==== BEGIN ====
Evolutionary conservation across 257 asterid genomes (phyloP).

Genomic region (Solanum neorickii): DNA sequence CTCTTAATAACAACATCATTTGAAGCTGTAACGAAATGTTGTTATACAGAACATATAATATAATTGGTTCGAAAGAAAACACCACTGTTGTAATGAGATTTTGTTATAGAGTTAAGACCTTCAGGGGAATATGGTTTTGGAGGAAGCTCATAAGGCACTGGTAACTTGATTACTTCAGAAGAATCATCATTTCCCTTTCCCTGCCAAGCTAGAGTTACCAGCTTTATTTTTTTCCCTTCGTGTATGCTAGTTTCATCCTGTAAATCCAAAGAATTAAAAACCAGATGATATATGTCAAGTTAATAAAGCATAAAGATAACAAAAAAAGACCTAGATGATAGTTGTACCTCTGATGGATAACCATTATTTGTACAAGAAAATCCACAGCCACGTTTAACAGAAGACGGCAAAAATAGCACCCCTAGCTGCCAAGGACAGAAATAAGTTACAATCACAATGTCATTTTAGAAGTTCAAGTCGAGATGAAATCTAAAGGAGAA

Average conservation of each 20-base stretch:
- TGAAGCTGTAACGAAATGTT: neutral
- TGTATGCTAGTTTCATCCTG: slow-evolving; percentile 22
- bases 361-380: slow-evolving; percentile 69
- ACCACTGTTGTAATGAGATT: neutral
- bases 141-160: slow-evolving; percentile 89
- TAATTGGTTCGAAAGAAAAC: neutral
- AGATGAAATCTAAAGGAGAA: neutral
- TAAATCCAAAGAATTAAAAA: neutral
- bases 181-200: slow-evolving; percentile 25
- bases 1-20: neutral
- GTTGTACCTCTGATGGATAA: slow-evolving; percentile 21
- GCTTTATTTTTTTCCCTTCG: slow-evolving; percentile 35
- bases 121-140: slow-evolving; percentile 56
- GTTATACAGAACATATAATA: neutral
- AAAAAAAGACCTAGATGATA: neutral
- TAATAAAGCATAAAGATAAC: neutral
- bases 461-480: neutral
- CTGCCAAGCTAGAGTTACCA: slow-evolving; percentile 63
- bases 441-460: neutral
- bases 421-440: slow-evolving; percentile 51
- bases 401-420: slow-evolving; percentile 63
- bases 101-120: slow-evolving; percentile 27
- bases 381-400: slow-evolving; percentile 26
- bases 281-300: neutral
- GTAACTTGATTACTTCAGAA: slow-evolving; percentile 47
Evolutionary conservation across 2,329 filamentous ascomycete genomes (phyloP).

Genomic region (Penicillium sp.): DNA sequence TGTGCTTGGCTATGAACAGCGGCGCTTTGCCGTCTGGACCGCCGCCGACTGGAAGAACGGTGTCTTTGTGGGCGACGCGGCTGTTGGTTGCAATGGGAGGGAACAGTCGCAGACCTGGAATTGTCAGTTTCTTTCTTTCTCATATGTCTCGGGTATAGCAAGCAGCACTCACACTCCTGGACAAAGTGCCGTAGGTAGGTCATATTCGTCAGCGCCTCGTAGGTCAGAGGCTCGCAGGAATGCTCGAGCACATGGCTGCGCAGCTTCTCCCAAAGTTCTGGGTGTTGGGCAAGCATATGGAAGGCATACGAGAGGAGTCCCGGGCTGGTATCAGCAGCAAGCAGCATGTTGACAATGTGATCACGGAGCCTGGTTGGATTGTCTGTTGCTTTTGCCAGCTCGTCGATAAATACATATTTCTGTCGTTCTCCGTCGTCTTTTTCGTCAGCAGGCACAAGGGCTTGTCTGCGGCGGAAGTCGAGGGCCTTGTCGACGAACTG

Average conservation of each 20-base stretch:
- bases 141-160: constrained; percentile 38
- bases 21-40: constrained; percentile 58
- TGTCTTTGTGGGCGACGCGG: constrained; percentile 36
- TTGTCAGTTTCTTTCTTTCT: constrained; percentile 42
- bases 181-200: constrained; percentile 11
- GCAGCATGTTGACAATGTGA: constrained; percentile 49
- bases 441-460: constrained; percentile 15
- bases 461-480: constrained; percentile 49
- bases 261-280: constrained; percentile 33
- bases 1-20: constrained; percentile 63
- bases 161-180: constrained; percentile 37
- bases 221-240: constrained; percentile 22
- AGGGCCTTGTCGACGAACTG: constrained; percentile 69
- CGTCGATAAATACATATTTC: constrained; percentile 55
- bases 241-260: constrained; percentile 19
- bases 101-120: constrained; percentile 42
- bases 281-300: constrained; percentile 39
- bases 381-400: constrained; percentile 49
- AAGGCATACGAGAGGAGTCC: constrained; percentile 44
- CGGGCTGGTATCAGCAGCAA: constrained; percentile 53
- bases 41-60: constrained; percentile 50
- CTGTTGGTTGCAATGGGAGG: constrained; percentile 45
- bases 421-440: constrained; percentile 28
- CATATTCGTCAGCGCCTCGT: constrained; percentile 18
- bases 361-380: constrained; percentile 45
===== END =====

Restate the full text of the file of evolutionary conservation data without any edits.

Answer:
Evolutionary conservation across 257 asterid genomes (phyloP).

Genomic region (Solanum neorickii): DNA sequence CTCTTAATAACAACATCATTTGAAGCTGTAACGAAATGTTGTTATACAGAACATATAATATAATTGGTTCGAAAGAAAACACCACTGTTGTAATGAGATTTTGTTATAGAGTTAAGACCTTCAGGGGAATATGGTTTTGGAGGAAGCTCATAAGGCACTGGTAACTTGATTACTTCAGAAGAATCATCATTTCCCTTTCCCTGCCAAGCTAGAGTTACCAGCTTTATTTTTTTCCCTTCGTGTATGCTAGTTTCATCCTGTAAATCCAAAGAATTAAAAACCAGATGATATATGTCAAGTTAATAAAGCATAAAGATAACAAAAAAAGACCTAGATGATAGTTGTACCTCTGATGGATAACCATTATTTGTACAAGAAAATCCACAGCCACGTTTAACAGAAGACGGCAAAAATAGCACCCCTAGCTGCCAAGGACAGAAATAAGTTACAATCACAATGTCATTTTAGAAGTTCAAGTCGAGATGAAATCTAAAGGAGAA

Average conservation of each 20-base stretch:
- TGAAGCTGTAACGAAATGTT: neutral
- TGTATGCTAGTTTCATCCTG: slow-evolving; percentile 22
- bases 361-380: slow-evolving; percentile 69
- ACCACTGTTGTAATGAGATT: neutral
- bases 141-160: slow-evolving; percentile 89
- TAATTGGTTCGAAAGAAAAC: neutral
- AGATGAAATCTAAAGGAGAA: neutral
- TAAATCCAAAGAATTAAAAA: neutral
- bases 181-200: slow-evolving; percentile 25
- bases 1-20: neutral
- GTTGTACCTCTGATGGATAA: slow-evolving; percentile 21
- GCTTTATTTTTTTCCCTTCG: slow-evolving; percentile 35
- bases 121-140: slow-evolving; percentile 56
- GTTATACAGAACATATAATA: neutral
- AAAAAAAGACCTAGATGATA: neutral
- TAATAAAGCATAAAGATAAC: neutral
- bases 461-480: neutral
- CTGCCAAGCTAGAGTTACCA: slow-evolving; percentile 63
- bases 441-460: neutral
- bases 421-440: slow-evolving; percentile 51
- bases 401-420: slow-evolving; percentile 63
- bases 101-120: slow-evolving; percentile 27
- bases 381-400: slow-evolving; percentile 26
- bases 281-300: neutral
- GTAACTTGATTACTTCAGAA: slow-evolving; percentile 47
Evolutionary conservation across 2,329 filamentous ascomycete genomes (phyloP).

Genomic region (Penicillium sp.): DNA sequence TGTGCTTGGCTATGAACAGCGGCGCTTTGCCGTCTGGACCGCCGCCGACTGGAAGAACGGTGTCTTTGTGGGCGACGCGGCTGTTGGTTGCAATGGGAGGGAACAGTCGCAGACCTGGAATTGTCAGTTTCTTTCTTTCTCATATGTCTCGGGTATAGCAAGCAGCACTCACACTCCTGGACAAAGTGCCGTAGGTAGGTCATATTCGTCAGCGCCTCGTAGGTCAGAGGCTCGCAGGAATGCTCGAGCACATGGCTGCGCAGCTTCTCCCAAAGTTCTGGGTGTTGGGCAAGCATATGGAAGGCATACGAGAGGAGTCCCGGGCTGGTATCAGCAGCAAGCAGCATGTTGACAATGTGATCACGGAGCCTGGTTGGATTGTCTGTTGCTTTTGCCAGCTCGTCGATAAATACATATTTCTGTCGTTCTCCGTCGTCTTTTTCGTCAGCAGGCACAAGGGCTTGTCTGCGGCGGAAGTCGAGGGCCTTGTCGACGAACTG

Average conservation of each 20-base stretch:
- bases 141-160: constrained; percentile 38
- bases 21-40: constrained; percentile 58
- TGTCTTTGTGGGCGACGCGG: constrained; percentile 36
- TTGTCAGTTTCTTTCTTTCT: constrained; percentile 42
- bases 181-200: constrained; percentile 11
- GCAGCATGTTGACAATGTGA: constrained; percentile 49
- bases 441-460: constrained; percentile 15
- bases 461-480: constrained; percentile 49
- bases 261-280: constrained; percentile 33
- bases 1-20: constrained; percentile 63
- bases 161-180: constrained; percentile 37
- bases 221-240: constrained; percentile 22
- AGGGCCTTGTCGACGAACTG: constrained; percentile 69
- CGTCGATAAATACATATTTC: constrained; percentile 55
- bases 241-260: constrained; percentile 19
- bases 101-120: constrained; percentile 42
- bases 281-300: constrained; percentile 39
- bases 381-400: constrained; percentile 49
- AAGGCATACGAGAGGAGTCC: constrained; percentile 44
- CGGGCTGGTATCAGCAGCAA: constrained; percentile 53
- bases 41-60: constrained; percentile 50
- CTGTTGGTTGCAATGGGAGG: constrained; percentile 45
- bases 421-440: constrained; percentile 28
- CATATTCGTCAGCGCCTCGT: constrained; percentile 18
- bases 361-380: constrained; percentile 45